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Sea level measurements

Tide gauges

The measurement of long-term changes in sea level from tide gauges involves the following:

At any one site:

  • Joining together data from a number of different instruments, which may include:
    • Highs and lows and their times measured by eye off a tide staff and written by hand in a book
    • A modern state-of-the-art acoustic tide gauge recording automatically every six minutes
    • Several generations of technology in between
  • Referencing them all to the same vertical datum, taking into account movements around the wharf area where they are installed and any movements of the structures that they were mounted on
  • Referencing the site's vertical datum to some standard vertical datum

Fortunately for us most of this work has been done by the nice people at the Permanent Service for Mean Sea Level (PSMSL). The University of Hawaii also maintains an archive of tide gauge data. For our work we normally use the monthly average data as we are mainly interested in the long-term behaviour, but higher frequency data is needed for some applications. Some high frequency data is available from the PSMSL and UHSLC, but much of it is in national archives, such as Australia's National Tidal Centre (NTC).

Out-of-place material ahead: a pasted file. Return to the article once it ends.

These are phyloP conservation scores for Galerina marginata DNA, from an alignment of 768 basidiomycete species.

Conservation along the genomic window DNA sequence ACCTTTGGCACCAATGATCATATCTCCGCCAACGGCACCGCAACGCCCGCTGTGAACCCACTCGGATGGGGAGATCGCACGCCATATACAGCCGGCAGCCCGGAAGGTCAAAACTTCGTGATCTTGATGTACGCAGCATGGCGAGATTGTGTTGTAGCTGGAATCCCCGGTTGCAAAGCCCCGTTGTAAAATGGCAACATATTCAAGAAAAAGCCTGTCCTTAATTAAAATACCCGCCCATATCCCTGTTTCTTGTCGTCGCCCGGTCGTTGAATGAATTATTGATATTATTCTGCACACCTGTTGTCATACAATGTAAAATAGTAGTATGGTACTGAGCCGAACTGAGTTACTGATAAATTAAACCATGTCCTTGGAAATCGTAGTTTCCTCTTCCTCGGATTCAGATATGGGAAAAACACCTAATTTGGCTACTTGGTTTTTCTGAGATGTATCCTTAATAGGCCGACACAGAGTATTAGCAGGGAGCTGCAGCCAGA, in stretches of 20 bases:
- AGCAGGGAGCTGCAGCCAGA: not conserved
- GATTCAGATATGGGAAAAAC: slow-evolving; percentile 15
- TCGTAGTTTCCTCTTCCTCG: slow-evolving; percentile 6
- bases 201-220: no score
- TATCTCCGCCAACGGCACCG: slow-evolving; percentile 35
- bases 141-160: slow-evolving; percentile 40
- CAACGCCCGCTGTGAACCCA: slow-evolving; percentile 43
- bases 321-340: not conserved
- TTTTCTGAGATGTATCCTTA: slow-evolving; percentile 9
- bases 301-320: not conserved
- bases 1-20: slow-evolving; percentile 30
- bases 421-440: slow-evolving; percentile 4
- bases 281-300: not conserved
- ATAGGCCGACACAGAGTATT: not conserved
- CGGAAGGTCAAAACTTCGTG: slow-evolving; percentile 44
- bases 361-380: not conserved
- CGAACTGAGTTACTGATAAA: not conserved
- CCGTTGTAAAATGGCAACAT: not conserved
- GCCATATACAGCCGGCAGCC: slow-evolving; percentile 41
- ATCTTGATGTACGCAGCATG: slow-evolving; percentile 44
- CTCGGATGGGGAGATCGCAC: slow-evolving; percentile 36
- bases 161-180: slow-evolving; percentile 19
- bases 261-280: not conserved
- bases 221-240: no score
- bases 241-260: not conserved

Tide gauge-derived SSH records are subject to contamination by vertical movement, which can take various forms:

  • It can be long-term and more-or-less constant, such as changes caused by Glacial Isostatic Adjustment (rebound from the last Ice Age)
  • Short term, e.g. the Boxing Day (2004) Tsunami, which was caused by an earthquake
  • Varying in time over periods of years or decades. This can be caused by sinking of piers because of unstable foundations or sinkage of land through (e.g.) groundwater pumping. A good example of the latter is the tide gauge record for Manila in the Philipines:

Tide gauge record at Manila

In recent years a lot of effort has been going into installing GPS receivers at or very close to high quality tide gauges to try to estimate this vertical movement directly and then correct for it. Some of the GPS records are now getting to the stage of providing useful estimates of this. See for example GLOSS and TIGA.


Website owner: Neil White | Last modified 11/10/10

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